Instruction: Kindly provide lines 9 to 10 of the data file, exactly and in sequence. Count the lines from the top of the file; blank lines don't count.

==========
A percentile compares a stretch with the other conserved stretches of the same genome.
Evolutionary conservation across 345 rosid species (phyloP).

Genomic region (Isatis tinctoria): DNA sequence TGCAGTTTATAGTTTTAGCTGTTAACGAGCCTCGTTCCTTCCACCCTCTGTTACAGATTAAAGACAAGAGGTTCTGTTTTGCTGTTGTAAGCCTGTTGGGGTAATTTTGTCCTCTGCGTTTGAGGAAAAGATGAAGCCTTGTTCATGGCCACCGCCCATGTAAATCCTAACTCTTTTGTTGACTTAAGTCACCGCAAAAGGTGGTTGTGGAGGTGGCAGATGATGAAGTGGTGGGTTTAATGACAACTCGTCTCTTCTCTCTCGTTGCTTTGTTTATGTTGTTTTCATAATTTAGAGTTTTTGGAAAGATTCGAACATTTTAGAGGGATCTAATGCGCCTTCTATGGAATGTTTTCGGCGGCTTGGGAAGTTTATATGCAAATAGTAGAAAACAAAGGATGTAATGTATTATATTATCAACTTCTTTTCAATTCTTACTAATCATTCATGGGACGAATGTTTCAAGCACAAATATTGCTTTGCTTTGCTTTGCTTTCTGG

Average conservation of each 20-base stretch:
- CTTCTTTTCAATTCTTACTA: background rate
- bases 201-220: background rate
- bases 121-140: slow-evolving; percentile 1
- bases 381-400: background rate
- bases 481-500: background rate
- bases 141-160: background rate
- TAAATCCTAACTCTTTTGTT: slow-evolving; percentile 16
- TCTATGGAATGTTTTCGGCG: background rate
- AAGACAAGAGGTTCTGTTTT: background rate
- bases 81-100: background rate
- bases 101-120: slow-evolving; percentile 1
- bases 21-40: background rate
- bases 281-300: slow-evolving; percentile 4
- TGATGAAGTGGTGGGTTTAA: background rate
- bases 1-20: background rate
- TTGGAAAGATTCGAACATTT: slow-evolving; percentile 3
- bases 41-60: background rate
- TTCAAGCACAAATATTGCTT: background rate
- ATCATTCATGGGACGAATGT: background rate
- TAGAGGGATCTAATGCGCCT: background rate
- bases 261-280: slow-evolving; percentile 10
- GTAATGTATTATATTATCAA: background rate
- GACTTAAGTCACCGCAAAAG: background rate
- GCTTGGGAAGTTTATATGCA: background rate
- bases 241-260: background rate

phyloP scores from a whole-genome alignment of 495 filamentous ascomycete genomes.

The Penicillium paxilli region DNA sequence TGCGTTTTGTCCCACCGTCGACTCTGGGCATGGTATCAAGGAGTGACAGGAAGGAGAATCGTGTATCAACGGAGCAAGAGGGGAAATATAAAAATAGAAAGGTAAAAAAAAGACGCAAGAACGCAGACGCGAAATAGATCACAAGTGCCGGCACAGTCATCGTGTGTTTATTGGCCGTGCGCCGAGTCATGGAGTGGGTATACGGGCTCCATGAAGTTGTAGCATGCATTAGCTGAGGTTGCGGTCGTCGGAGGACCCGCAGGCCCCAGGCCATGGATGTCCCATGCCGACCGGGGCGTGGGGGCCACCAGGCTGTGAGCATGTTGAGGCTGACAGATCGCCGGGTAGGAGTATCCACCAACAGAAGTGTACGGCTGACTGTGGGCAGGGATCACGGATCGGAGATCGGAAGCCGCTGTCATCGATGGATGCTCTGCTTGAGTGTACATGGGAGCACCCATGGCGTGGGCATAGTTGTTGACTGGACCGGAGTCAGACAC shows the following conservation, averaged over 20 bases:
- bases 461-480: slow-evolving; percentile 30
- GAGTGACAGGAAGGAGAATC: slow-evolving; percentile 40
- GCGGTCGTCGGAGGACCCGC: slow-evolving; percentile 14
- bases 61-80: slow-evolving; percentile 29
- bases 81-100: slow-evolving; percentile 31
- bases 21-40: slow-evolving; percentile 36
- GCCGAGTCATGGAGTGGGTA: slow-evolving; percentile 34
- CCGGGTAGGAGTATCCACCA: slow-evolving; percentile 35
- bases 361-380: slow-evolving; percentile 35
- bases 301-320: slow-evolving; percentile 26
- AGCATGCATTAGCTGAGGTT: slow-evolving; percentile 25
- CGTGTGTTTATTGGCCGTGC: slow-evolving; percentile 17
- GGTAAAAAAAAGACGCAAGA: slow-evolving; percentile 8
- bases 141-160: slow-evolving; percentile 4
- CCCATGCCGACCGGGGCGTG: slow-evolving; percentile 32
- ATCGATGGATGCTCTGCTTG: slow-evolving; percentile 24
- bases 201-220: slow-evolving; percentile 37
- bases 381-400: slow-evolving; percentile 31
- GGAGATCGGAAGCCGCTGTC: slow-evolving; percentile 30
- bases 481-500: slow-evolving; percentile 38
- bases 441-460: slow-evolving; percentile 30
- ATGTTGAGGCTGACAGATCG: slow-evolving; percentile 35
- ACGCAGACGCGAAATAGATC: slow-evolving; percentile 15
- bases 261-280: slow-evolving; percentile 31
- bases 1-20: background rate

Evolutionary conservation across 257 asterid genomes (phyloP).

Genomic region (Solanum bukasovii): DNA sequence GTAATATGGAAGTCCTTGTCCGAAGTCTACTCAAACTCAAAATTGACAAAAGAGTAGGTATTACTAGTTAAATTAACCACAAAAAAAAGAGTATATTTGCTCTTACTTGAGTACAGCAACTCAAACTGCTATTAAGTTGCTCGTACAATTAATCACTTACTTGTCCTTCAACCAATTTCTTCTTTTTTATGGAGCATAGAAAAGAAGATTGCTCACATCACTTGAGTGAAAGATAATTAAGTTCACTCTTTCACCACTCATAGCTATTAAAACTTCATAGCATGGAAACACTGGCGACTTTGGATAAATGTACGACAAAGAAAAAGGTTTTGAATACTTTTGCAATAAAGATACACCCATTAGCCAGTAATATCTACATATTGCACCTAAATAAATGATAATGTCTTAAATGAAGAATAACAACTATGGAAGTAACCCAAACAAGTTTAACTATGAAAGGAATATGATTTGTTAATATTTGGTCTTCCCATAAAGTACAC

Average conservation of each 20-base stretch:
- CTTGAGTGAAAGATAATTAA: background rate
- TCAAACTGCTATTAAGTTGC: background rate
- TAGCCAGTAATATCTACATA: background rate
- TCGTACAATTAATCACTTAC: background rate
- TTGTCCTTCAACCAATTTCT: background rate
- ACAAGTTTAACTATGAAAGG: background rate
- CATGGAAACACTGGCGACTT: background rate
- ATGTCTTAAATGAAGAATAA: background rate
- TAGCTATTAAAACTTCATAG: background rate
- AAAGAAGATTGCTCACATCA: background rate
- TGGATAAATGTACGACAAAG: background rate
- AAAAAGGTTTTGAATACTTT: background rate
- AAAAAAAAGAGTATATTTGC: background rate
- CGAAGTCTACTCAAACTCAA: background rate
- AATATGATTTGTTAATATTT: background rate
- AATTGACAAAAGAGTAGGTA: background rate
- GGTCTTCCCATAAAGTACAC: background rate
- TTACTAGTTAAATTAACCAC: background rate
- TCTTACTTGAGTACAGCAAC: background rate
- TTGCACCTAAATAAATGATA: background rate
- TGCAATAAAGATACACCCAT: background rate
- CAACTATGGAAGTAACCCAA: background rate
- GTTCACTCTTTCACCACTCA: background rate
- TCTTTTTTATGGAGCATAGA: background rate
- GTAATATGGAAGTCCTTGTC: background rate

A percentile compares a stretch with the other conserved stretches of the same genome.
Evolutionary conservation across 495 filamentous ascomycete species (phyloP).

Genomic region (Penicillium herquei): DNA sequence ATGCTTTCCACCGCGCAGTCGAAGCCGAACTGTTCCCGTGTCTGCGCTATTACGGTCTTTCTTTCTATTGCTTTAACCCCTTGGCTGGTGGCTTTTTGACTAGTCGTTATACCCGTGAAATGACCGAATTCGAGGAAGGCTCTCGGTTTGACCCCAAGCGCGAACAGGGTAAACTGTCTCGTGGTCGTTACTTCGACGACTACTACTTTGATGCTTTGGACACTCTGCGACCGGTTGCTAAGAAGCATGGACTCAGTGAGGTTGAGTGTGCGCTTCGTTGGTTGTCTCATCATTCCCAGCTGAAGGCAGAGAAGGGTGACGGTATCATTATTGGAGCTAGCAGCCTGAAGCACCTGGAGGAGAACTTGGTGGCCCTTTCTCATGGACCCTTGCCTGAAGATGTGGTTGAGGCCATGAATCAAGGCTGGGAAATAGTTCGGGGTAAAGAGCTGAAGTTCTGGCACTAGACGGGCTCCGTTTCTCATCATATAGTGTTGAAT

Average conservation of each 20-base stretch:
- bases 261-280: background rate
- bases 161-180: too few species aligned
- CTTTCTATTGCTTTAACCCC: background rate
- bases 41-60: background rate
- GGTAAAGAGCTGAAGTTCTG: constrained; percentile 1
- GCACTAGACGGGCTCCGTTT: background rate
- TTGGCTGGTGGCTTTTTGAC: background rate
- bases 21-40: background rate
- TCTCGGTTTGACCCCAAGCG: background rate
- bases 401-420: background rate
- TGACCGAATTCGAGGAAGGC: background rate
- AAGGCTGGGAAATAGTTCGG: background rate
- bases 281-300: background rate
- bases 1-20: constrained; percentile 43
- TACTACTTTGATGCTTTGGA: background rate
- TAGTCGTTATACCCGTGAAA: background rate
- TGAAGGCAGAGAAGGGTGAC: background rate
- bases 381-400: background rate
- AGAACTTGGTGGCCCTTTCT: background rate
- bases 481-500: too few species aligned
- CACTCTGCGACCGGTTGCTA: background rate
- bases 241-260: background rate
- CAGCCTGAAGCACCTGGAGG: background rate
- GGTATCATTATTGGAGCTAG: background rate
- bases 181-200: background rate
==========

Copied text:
- bases 481-500: background rate
- bases 141-160: background rate